Oct 16, 2018 08:34 UTC
Oct 16, 2018 at 09:45 UTC
Unauthorised Mining on the Rise; Church in Russia Fined
As per a report, the police has confiscated computing equipment from a building that was rented by a church in Russia. A consequence of which, the concerned authorities ordered the church to pay the electricity bill. However, even though the church paid the bill, it then went on to dispute this in the court. The team at the church argued that the high electricity consumption during the period of May and August 2017 (which was around two million kWh by August) was caused due to the printing office and the central heating. Even though the church asked for a refund of the electricity bill, unfortunately the court found the fine to be reasonable.
The cryptocurrency market has been attracting a lot of miners, but in the past few years mining on computers at home has become unreasonable. Some people resort to using powerful computers at workplace in order to mine various digital currencies.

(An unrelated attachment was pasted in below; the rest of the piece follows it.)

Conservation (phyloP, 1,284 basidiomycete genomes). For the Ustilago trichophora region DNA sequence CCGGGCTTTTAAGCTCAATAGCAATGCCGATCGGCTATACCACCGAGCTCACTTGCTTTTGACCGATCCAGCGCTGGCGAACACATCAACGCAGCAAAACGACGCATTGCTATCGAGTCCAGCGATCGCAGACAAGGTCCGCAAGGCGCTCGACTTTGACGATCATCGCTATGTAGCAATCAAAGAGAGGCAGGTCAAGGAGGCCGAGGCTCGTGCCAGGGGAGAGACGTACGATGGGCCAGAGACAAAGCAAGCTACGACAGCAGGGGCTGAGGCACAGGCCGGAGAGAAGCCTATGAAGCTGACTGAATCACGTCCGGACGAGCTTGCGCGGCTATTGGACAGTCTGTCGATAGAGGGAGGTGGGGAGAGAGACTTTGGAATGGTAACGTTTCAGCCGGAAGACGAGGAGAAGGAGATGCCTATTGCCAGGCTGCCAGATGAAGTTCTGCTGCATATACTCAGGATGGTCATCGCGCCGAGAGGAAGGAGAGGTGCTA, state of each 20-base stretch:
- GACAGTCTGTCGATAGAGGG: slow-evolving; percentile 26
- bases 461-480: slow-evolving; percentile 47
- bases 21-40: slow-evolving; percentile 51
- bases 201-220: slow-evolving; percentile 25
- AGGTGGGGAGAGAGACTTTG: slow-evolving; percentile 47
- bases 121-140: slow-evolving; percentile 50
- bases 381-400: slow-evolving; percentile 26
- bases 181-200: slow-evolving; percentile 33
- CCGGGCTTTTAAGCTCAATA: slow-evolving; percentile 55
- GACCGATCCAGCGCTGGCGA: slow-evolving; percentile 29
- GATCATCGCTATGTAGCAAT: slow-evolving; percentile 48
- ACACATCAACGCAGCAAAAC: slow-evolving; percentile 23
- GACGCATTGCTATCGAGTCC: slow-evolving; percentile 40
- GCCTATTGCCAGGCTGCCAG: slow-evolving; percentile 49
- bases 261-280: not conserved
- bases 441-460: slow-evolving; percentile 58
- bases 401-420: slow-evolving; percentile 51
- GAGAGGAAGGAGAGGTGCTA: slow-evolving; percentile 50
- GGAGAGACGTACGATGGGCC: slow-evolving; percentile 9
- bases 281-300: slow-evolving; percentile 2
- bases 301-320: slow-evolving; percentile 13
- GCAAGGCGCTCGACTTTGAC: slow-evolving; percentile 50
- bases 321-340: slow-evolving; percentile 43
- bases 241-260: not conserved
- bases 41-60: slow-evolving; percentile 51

It was only in February that the scientists working at the Federal Nuclear Centre, Russia’s nuclear warhead facility, were arrested for allegedly using a supercomputer at the facility to mine Bitcoins. The surprising fact is that the supercomputer was prohibited from being connected to the internet for the purpose of preventing intrusion and protecting privacy, yet the scientists went on to use it unrestrictedly for the mining of Bitcoins.
The increased interest in cryptocurrency markets entails that potential miners use all sorts of methods to get their slice of the pie by mining for Bitcoins illegally. We can see many more such examples. For example, Florida witnessed the arrest of a State Department employee for the alleged involvement in crypto mining. As per a March report, it was noted that the employee was using the Department of Citrus’ computers to mine for cryptocurrencies such as Litecoin and Bitcoin.
Another example can be taken that of two former Crimean government employees who were fined around USD 530 for the illegal mining of cryptocurrencies using government’s supercomputers. Even after all such repercussions, it appears that the lure of cryptocurrencies is not stopping miners from going every length to procure the equipment even if it belongs to the government!